On appeal, the Buckmans argued that records detailing the techniques Verazin used in prior surgeries were essential to determining whether he was aware of the proper standard of care for such procedures, according to Bender.

Bender disagreed, however, pointing to the Superior Court’s 2011 ruling in Passarello v. Grumbine, in which it banned the “error in judgment” defense in medical malpractice cases.

Bender said the Buckmans’ argument for why the requested operative notes should be discoverable “alternatively compares to a doctor’s employment of the ‘error in judgment’ rule to defend his or her actions.”

“Simply stated, the law in Pennsylvania ‘only allows consideration of whether the care a physician rendered [falls] below the standard of care established by expert testimony[;]‘ it does not allow consideration of the subjective state of mind of the doctor when he or she undertakes to treat a patient,” Bender said.

Bender also cited the Superior Court’s 2004 ruling in Jones v. Faust, which held that there were less intrusive ways of attempting to impeach a doctor than through confidential medical records.

Similarly, Bender said, the Buckmans “are seeking the operative reports in order to impeach Dr. Verazin, a use that the Jones court found could be ‘accomplished by other, less intrusive means’ such as the testimony of another doctor or questions asked of the physician himself about his prior cases.”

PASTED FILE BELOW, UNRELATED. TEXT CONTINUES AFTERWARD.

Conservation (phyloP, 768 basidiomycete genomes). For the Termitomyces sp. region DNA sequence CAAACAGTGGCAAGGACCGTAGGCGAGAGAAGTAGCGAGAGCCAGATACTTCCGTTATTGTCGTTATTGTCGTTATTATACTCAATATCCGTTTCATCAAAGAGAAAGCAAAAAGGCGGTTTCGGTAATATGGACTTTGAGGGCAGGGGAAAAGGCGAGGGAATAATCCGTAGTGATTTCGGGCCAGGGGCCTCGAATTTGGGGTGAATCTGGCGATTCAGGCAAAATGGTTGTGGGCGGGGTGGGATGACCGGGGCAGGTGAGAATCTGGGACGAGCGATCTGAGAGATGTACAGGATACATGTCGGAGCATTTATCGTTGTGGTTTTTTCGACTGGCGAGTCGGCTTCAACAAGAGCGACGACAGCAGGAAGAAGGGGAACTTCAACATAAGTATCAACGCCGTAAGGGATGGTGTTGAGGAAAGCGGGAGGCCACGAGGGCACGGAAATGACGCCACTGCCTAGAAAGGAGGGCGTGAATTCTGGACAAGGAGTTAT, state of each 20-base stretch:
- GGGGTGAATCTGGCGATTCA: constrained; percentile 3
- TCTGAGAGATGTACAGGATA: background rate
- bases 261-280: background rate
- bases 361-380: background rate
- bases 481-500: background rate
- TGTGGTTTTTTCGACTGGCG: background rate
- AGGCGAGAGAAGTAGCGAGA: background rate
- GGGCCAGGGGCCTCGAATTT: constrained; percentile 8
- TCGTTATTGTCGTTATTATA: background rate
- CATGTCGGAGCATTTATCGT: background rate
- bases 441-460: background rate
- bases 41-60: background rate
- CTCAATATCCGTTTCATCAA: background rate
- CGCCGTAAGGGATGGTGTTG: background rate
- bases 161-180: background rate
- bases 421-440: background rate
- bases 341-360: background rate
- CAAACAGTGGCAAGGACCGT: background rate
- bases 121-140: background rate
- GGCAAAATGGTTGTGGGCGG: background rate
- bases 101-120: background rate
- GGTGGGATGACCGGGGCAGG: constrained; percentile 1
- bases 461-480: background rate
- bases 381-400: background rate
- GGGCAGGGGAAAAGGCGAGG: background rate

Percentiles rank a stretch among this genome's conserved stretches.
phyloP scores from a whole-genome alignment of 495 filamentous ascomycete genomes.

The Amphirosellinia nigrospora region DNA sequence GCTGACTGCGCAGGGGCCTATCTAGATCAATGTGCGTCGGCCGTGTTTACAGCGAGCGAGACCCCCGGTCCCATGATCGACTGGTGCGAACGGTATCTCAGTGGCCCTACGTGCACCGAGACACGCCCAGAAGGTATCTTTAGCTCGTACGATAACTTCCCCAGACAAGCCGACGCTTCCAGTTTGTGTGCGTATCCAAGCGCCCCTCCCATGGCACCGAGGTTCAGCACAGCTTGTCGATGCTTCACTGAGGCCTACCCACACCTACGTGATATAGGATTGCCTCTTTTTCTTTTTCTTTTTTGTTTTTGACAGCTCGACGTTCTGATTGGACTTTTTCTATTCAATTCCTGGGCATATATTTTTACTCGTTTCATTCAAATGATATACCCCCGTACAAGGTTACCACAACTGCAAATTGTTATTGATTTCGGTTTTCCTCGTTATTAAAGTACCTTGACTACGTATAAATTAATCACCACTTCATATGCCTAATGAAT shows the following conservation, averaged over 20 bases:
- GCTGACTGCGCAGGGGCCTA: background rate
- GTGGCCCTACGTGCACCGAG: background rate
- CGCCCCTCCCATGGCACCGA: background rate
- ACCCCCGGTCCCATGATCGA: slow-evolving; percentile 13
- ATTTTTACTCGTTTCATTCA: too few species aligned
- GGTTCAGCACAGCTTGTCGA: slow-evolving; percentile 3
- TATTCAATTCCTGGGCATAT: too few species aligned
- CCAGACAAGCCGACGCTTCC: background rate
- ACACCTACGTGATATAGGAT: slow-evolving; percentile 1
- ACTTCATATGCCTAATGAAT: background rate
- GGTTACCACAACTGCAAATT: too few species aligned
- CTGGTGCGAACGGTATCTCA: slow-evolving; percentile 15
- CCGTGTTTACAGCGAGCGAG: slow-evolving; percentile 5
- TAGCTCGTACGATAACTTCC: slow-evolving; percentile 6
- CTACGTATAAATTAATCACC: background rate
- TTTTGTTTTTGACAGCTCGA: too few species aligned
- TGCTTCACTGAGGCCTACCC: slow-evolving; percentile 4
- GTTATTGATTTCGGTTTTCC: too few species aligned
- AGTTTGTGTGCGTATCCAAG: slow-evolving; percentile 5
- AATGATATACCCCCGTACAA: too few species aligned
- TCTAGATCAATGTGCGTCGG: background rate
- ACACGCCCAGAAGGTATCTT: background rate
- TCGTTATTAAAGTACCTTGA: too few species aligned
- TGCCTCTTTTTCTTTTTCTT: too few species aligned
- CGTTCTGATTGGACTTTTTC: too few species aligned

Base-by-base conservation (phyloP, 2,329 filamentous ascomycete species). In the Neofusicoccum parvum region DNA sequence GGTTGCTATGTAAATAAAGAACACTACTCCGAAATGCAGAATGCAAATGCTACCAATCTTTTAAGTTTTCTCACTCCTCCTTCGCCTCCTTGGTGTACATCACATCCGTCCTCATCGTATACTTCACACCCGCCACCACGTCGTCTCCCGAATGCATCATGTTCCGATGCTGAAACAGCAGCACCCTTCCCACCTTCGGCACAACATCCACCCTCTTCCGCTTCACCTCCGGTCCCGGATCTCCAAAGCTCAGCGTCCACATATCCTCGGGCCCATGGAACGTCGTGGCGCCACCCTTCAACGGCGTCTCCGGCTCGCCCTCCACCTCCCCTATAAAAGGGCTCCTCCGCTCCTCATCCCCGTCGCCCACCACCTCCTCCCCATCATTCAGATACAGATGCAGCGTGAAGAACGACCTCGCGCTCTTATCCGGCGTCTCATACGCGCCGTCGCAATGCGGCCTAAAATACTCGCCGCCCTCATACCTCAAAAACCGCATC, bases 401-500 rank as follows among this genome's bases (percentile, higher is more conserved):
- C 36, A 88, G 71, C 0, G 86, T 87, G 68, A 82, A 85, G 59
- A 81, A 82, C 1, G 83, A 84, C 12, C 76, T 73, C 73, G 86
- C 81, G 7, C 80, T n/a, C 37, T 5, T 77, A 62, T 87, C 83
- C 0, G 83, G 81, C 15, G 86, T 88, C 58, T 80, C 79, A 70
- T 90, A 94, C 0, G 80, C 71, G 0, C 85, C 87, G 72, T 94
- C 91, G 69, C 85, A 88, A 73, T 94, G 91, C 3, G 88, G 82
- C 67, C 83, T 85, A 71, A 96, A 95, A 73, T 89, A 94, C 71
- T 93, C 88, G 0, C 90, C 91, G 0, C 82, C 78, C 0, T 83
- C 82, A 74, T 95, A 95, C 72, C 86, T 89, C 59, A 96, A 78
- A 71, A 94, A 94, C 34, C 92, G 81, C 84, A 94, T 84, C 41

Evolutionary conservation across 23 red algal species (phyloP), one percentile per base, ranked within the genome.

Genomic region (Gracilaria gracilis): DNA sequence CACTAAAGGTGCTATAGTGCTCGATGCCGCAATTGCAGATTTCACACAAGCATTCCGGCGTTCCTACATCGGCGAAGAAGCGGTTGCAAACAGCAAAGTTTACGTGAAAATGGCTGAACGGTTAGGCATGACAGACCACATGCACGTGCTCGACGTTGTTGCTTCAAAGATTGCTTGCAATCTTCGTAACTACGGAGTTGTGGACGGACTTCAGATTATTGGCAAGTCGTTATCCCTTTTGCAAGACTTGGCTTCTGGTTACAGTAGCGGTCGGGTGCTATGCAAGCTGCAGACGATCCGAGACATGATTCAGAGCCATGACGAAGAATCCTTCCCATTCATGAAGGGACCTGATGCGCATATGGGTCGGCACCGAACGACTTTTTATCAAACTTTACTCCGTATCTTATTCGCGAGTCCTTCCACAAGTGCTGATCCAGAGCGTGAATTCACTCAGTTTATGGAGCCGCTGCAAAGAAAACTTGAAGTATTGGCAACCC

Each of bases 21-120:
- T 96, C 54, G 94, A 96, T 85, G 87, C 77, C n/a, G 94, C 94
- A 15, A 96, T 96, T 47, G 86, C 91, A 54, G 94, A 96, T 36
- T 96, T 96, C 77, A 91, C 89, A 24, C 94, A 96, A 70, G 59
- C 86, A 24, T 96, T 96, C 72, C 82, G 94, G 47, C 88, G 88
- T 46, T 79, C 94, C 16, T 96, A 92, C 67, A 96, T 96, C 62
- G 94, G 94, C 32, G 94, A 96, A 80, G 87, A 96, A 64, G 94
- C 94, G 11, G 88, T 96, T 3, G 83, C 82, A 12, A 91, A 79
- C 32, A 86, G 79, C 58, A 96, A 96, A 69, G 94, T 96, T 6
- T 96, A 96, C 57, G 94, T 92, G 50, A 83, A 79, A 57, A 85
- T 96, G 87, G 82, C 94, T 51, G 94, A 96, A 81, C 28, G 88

Counsel for the Buckmans, Matthew A. Casey of Ross Feller Casey in Philadelphia, said he and his clients plan to petition the Superior Court for en banc reargument and, if necessary, seek review by the state Supreme Court.

If this ruling ultimately stands, Casey said, the trial court will be forced to fashion some type of alternate remedy by which the plaintiffs may challenge Verazin’s testimony that he had to alter his usual surgical technique when operating on Buckman.

Casey said he remains “extremely confident we are going to obtain a plaintiffs verdict in this case.”

Wyoming Valley Health Care System and Wilkes-Barre General Hospital’s attorney, William J. Aquilino of Perry Law Firm in Scranton, said he thought his clients and hospitals across the state would be pleased that the court has not required them to open themselves up to potential lawsuits by patients alleging violations of the Health Insurance Portability and Accountability Act of 1996 and the right to privacy.

Verazin’s attorney, James C. Sargent Jr. of Lamb McErlane in West Chester, Pa., said he felt the Superior Court reached the right conclusion, calling the plaintiffs’ record request “overbroad.”

Sargent’s co-counsel, Maureen M. McBride of Lamb McErlane, said she felt the case hinged on the balancing of interests required by Jones.

Zack Needles can be contacted at 215-557-2493 or Follow him on Twitter @ZNeedlesTLI.

(Copies of the 16-page opinion in Buckman v. Verazin, PICS No. 12-1937, are available from Pennsylvania Law Weekly. Please call the Pennsylvania Instant Case Service at 800-276-PICS to order or for information.) •